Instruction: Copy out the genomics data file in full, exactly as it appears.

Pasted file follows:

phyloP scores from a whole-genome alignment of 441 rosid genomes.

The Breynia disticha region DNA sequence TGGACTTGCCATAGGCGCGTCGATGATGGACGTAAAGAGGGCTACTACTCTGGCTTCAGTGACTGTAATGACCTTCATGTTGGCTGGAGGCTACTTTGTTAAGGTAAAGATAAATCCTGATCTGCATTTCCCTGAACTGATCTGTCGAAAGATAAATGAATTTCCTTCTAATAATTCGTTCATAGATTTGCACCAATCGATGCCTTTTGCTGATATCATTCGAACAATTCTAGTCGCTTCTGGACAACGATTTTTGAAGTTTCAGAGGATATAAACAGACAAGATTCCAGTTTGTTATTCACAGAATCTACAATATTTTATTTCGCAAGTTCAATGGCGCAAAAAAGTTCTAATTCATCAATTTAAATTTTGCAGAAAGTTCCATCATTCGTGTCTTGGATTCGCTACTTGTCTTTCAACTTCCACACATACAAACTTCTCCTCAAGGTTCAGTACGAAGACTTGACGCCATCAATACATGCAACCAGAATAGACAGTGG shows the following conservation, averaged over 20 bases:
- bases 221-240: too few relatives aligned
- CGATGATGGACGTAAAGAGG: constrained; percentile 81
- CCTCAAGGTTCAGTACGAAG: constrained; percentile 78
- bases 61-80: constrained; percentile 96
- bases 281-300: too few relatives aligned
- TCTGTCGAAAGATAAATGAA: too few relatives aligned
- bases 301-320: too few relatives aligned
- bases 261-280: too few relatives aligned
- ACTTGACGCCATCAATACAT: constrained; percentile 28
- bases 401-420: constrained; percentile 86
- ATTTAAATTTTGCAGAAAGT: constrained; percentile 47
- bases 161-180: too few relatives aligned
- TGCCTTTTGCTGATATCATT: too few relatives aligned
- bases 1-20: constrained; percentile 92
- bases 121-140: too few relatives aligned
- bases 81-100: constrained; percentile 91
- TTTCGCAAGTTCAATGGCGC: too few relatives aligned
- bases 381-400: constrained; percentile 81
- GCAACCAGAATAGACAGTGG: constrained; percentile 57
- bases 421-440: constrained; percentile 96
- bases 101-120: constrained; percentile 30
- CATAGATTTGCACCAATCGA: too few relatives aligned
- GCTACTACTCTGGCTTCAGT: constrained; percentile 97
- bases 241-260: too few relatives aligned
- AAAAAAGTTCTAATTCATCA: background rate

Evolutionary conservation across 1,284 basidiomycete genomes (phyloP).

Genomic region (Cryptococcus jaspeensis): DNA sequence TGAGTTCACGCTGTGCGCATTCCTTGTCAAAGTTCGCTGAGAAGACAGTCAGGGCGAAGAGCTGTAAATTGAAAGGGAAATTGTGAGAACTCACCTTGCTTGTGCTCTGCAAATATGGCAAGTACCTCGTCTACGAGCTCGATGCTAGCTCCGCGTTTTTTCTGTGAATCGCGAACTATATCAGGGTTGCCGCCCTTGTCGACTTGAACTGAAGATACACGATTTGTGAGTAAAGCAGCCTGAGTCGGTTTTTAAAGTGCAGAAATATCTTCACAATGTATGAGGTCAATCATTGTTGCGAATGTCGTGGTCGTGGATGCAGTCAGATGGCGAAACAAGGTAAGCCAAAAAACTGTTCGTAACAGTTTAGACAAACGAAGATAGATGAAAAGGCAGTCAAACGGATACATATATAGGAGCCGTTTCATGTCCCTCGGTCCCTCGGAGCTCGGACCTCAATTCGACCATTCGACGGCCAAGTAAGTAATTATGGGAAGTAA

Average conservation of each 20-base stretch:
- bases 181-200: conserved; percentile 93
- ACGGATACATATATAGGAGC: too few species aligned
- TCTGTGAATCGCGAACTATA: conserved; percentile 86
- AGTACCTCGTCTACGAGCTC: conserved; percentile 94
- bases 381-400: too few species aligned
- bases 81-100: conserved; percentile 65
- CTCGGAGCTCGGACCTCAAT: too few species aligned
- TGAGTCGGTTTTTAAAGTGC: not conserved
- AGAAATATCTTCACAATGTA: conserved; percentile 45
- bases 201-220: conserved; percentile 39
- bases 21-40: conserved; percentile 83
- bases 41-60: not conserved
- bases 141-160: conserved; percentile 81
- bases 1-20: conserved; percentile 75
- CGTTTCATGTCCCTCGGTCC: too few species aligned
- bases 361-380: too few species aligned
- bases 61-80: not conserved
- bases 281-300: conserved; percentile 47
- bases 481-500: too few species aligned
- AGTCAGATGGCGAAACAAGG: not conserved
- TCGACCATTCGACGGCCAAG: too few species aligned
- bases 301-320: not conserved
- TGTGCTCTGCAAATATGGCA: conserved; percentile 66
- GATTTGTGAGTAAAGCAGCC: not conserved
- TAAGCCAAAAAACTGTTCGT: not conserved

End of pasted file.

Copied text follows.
phyloP scores from a whole-genome alignment of 441 rosid genomes.

The Breynia disticha region DNA sequence TGGACTTGCCATAGGCGCGTCGATGATGGACGTAAAGAGGGCTACTACTCTGGCTTCAGTGACTGTAATGACCTTCATGTTGGCTGGAGGCTACTTTGTTAAGGTAAAGATAAATCCTGATCTGCATTTCCCTGAACTGATCTGTCGAAAGATAAATGAATTTCCTTCTAATAATTCGTTCATAGATTTGCACCAATCGATGCCTTTTGCTGATATCATTCGAACAATTCTAGTCGCTTCTGGACAACGATTTTTGAAGTTTCAGAGGATATAAACAGACAAGATTCCAGTTTGTTATTCACAGAATCTACAATATTTTATTTCGCAAGTTCAATGGCGCAAAAAAGTTCTAATTCATCAATTTAAATTTTGCAGAAAGTTCCATCATTCGTGTCTTGGATTCGCTACTTGTCTTTCAACTTCCACACATACAAACTTCTCCTCAAGGTTCAGTACGAAGACTTGACGCCATCAATACATGCAACCAGAATAGACAGTGG shows the following conservation, averaged over 20 bases:
- bases 221-240: too few relatives aligned
- CGATGATGGACGTAAAGAGG: constrained; percentile 81
- CCTCAAGGTTCAGTACGAAG: constrained; percentile 78
- bases 61-80: constrained; percentile 96
- bases 281-300: too few relatives aligned
- TCTGTCGAAAGATAAATGAA: too few relatives aligned
- bases 301-320: too few relatives aligned
- bases 261-280: too few relatives aligned
- ACTTGACGCCATCAATACAT: constrained; percentile 28
- bases 401-420: constrained; percentile 86
- ATTTAAATTTTGCAGAAAGT: constrained; percentile 47
- bases 161-180: too few relatives aligned
- TGCCTTTTGCTGATATCATT: too few relatives aligned
- bases 1-20: constrained; percentile 92
- bases 121-140: too few relatives aligned
- bases 81-100: constrained; percentile 91
- TTTCGCAAGTTCAATGGCGC: too few relatives aligned
- bases 381-400: constrained; percentile 81
- GCAACCAGAATAGACAGTGG: constrained; percentile 57
- bases 421-440: constrained; percentile 96
- bases 101-120: constrained; percentile 30
- CATAGATTTGCACCAATCGA: too few relatives aligned
- GCTACTACTCTGGCTTCAGT: constrained; percentile 97
- bases 241-260: too few relatives aligned
- AAAAAAGTTCTAATTCATCA: background rate

Evolutionary conservation across 1,284 basidiomycete genomes (phyloP).

Genomic region (Cryptococcus jaspeensis): DNA sequence TGAGTTCACGCTGTGCGCATTCCTTGTCAAAGTTCGCTGAGAAGACAGTCAGGGCGAAGAGCTGTAAATTGAAAGGGAAATTGTGAGAACTCACCTTGCTTGTGCTCTGCAAATATGGCAAGTACCTCGTCTACGAGCTCGATGCTAGCTCCGCGTTTTTTCTGTGAATCGCGAACTATATCAGGGTTGCCGCCCTTGTCGACTTGAACTGAAGATACACGATTTGTGAGTAAAGCAGCCTGAGTCGGTTTTTAAAGTGCAGAAATATCTTCACAATGTATGAGGTCAATCATTGTTGCGAATGTCGTGGTCGTGGATGCAGTCAGATGGCGAAACAAGGTAAGCCAAAAAACTGTTCGTAACAGTTTAGACAAACGAAGATAGATGAAAAGGCAGTCAAACGGATACATATATAGGAGCCGTTTCATGTCCCTCGGTCCCTCGGAGCTCGGACCTCAATTCGACCATTCGACGGCCAAGTAAGTAATTATGGGAAGTAA

Average conservation of each 20-base stretch:
- bases 181-200: conserved; percentile 93
- ACGGATACATATATAGGAGC: too few species aligned
- TCTGTGAATCGCGAACTATA: conserved; percentile 86
- AGTACCTCGTCTACGAGCTC: conserved; percentile 94
- bases 381-400: too few species aligned
- bases 81-100: conserved; percentile 65
- CTCGGAGCTCGGACCTCAAT: too few species aligned
- TGAGTCGGTTTTTAAAGTGC: not conserved
- AGAAATATCTTCACAATGTA: conserved; percentile 45
- bases 201-220: conserved; percentile 39
- bases 21-40: conserved; percentile 83
- bases 41-60: not conserved
- bases 141-160: conserved; percentile 81
- bases 1-20: conserved; percentile 75
- CGTTTCATGTCCCTCGGTCC: too few species aligned
- bases 361-380: too few species aligned
- bases 61-80: not conserved
- bases 281-300: conserved; percentile 47
- bases 481-500: too few species aligned
- AGTCAGATGGCGAAACAAGG: not conserved
- TCGACCATTCGACGGCCAAG: too few species aligned
- bases 301-320: not conserved
- TGTGCTCTGCAAATATGGCA: conserved; percentile 66
- GATTTGTGAGTAAAGCAGCC: not conserved
- TAAGCCAAAAAACTGTTCGT: not conserved